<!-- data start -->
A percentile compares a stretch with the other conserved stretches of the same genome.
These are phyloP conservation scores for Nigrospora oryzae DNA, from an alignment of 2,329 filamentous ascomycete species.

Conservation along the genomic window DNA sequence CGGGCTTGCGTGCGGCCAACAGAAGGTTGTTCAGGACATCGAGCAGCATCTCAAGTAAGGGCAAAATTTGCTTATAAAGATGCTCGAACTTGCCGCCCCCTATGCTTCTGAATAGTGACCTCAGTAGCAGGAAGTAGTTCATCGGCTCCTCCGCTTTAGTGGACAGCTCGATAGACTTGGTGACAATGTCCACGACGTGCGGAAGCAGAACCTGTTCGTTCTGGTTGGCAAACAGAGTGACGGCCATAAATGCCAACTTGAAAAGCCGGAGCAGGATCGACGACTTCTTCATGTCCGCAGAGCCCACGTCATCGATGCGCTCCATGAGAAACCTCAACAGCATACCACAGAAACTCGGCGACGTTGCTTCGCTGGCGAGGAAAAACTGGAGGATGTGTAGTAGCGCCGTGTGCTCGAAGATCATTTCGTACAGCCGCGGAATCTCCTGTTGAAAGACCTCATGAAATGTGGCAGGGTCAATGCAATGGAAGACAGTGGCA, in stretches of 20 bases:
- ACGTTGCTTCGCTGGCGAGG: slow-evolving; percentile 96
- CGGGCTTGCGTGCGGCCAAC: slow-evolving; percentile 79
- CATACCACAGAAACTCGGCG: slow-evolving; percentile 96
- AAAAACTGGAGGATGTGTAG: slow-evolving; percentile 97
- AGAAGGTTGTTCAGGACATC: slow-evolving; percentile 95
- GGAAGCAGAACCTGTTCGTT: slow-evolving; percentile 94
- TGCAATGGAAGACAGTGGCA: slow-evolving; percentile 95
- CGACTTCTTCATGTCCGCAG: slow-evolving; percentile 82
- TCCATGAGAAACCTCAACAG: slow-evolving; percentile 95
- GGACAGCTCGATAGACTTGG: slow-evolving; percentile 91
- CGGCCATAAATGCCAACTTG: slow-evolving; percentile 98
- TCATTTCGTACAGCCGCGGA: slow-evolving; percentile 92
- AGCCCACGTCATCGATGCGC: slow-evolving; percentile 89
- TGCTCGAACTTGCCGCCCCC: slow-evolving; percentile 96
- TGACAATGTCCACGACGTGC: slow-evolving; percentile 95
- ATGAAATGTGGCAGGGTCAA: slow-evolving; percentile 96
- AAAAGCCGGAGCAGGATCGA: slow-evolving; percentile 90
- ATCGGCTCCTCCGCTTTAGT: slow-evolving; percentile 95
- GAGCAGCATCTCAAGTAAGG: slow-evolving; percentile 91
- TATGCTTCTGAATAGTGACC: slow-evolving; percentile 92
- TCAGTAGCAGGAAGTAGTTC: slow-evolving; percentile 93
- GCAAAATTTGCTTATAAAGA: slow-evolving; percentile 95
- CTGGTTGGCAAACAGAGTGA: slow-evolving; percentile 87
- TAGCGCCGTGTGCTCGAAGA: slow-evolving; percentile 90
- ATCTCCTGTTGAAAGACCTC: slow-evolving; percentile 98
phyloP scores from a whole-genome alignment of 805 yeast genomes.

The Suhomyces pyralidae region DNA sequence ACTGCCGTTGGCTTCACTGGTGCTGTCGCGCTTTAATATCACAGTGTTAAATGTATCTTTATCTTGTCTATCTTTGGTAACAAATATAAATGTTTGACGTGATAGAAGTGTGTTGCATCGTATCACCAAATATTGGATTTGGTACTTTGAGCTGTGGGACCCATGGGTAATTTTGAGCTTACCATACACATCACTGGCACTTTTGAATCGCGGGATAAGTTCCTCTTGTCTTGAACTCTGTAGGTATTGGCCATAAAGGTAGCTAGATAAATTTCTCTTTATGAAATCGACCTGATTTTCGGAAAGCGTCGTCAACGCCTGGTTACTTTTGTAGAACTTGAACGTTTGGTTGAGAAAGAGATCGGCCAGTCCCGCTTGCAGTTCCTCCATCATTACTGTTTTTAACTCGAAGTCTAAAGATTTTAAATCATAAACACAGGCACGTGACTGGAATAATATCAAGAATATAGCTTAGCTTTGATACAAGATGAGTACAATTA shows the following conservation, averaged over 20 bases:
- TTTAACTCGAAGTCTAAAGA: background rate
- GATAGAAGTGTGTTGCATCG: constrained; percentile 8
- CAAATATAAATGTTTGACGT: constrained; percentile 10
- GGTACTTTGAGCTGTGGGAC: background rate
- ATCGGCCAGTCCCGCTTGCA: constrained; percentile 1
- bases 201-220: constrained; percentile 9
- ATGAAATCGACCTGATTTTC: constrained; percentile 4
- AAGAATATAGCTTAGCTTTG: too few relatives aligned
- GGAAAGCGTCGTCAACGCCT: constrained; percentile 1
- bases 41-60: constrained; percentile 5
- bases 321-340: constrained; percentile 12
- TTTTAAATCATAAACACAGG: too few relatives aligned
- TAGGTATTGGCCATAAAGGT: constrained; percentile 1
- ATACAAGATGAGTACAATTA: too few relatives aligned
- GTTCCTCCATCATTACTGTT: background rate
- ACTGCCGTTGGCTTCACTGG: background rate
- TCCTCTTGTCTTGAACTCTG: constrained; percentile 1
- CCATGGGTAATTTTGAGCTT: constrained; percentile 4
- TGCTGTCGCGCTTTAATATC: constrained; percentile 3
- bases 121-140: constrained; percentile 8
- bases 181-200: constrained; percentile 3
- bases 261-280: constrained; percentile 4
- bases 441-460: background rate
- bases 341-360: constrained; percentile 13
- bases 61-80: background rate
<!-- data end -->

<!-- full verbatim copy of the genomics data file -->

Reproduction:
A percentile compares a stretch with the other conserved stretches of the same genome.
These are phyloP conservation scores for Nigrospora oryzae DNA, from an alignment of 2,329 filamentous ascomycete species.

Conservation along the genomic window DNA sequence CGGGCTTGCGTGCGGCCAACAGAAGGTTGTTCAGGACATCGAGCAGCATCTCAAGTAAGGGCAAAATTTGCTTATAAAGATGCTCGAACTTGCCGCCCCCTATGCTTCTGAATAGTGACCTCAGTAGCAGGAAGTAGTTCATCGGCTCCTCCGCTTTAGTGGACAGCTCGATAGACTTGGTGACAATGTCCACGACGTGCGGAAGCAGAACCTGTTCGTTCTGGTTGGCAAACAGAGTGACGGCCATAAATGCCAACTTGAAAAGCCGGAGCAGGATCGACGACTTCTTCATGTCCGCAGAGCCCACGTCATCGATGCGCTCCATGAGAAACCTCAACAGCATACCACAGAAACTCGGCGACGTTGCTTCGCTGGCGAGGAAAAACTGGAGGATGTGTAGTAGCGCCGTGTGCTCGAAGATCATTTCGTACAGCCGCGGAATCTCCTGTTGAAAGACCTCATGAAATGTGGCAGGGTCAATGCAATGGAAGACAGTGGCA, in stretches of 20 bases:
- ACGTTGCTTCGCTGGCGAGG: slow-evolving; percentile 96
- CGGGCTTGCGTGCGGCCAAC: slow-evolving; percentile 79
- CATACCACAGAAACTCGGCG: slow-evolving; percentile 96
- AAAAACTGGAGGATGTGTAG: slow-evolving; percentile 97
- AGAAGGTTGTTCAGGACATC: slow-evolving; percentile 95
- GGAAGCAGAACCTGTTCGTT: slow-evolving; percentile 94
- TGCAATGGAAGACAGTGGCA: slow-evolving; percentile 95
- CGACTTCTTCATGTCCGCAG: slow-evolving; percentile 82
- TCCATGAGAAACCTCAACAG: slow-evolving; percentile 95
- GGACAGCTCGATAGACTTGG: slow-evolving; percentile 91
- CGGCCATAAATGCCAACTTG: slow-evolving; percentile 98
- TCATTTCGTACAGCCGCGGA: slow-evolving; percentile 92
- AGCCCACGTCATCGATGCGC: slow-evolving; percentile 89
- TGCTCGAACTTGCCGCCCCC: slow-evolving; percentile 96
- TGACAATGTCCACGACGTGC: slow-evolving; percentile 95
- ATGAAATGTGGCAGGGTCAA: slow-evolving; percentile 96
- AAAAGCCGGAGCAGGATCGA: slow-evolving; percentile 90
- ATCGGCTCCTCCGCTTTAGT: slow-evolving; percentile 95
- GAGCAGCATCTCAAGTAAGG: slow-evolving; percentile 91
- TATGCTTCTGAATAGTGACC: slow-evolving; percentile 92
- TCAGTAGCAGGAAGTAGTTC: slow-evolving; percentile 93
- GCAAAATTTGCTTATAAAGA: slow-evolving; percentile 95
- CTGGTTGGCAAACAGAGTGA: slow-evolving; percentile 87
- TAGCGCCGTGTGCTCGAAGA: slow-evolving; percentile 90
- ATCTCCTGTTGAAAGACCTC: slow-evolving; percentile 98
phyloP scores from a whole-genome alignment of 805 yeast genomes.

The Suhomyces pyralidae region DNA sequence ACTGCCGTTGGCTTCACTGGTGCTGTCGCGCTTTAATATCACAGTGTTAAATGTATCTTTATCTTGTCTATCTTTGGTAACAAATATAAATGTTTGACGTGATAGAAGTGTGTTGCATCGTATCACCAAATATTGGATTTGGTACTTTGAGCTGTGGGACCCATGGGTAATTTTGAGCTTACCATACACATCACTGGCACTTTTGAATCGCGGGATAAGTTCCTCTTGTCTTGAACTCTGTAGGTATTGGCCATAAAGGTAGCTAGATAAATTTCTCTTTATGAAATCGACCTGATTTTCGGAAAGCGTCGTCAACGCCTGGTTACTTTTGTAGAACTTGAACGTTTGGTTGAGAAAGAGATCGGCCAGTCCCGCTTGCAGTTCCTCCATCATTACTGTTTTTAACTCGAAGTCTAAAGATTTTAAATCATAAACACAGGCACGTGACTGGAATAATATCAAGAATATAGCTTAGCTTTGATACAAGATGAGTACAATTA shows the following conservation, averaged over 20 bases:
- TTTAACTCGAAGTCTAAAGA: background rate
- GATAGAAGTGTGTTGCATCG: constrained; percentile 8
- CAAATATAAATGTTTGACGT: constrained; percentile 10
- GGTACTTTGAGCTGTGGGAC: background rate
- ATCGGCCAGTCCCGCTTGCA: constrained; percentile 1
- bases 201-220: constrained; percentile 9
- ATGAAATCGACCTGATTTTC: constrained; percentile 4
- AAGAATATAGCTTAGCTTTG: too few relatives aligned
- GGAAAGCGTCGTCAACGCCT: constrained; percentile 1
- bases 41-60: constrained; percentile 5
- bases 321-340: constrained; percentile 12
- TTTTAAATCATAAACACAGG: too few relatives aligned
- TAGGTATTGGCCATAAAGGT: constrained; percentile 1
- ATACAAGATGAGTACAATTA: too few relatives aligned
- GTTCCTCCATCATTACTGTT: background rate
- ACTGCCGTTGGCTTCACTGG: background rate
- TCCTCTTGTCTTGAACTCTG: constrained; percentile 1
- CCATGGGTAATTTTGAGCTT: constrained; percentile 4
- TGCTGTCGCGCTTTAATATC: constrained; percentile 3
- bases 121-140: constrained; percentile 8
- bases 181-200: constrained; percentile 3
- bases 261-280: constrained; percentile 4
- bases 441-460: background rate
- bases 341-360: constrained; percentile 13
- bases 61-80: background rate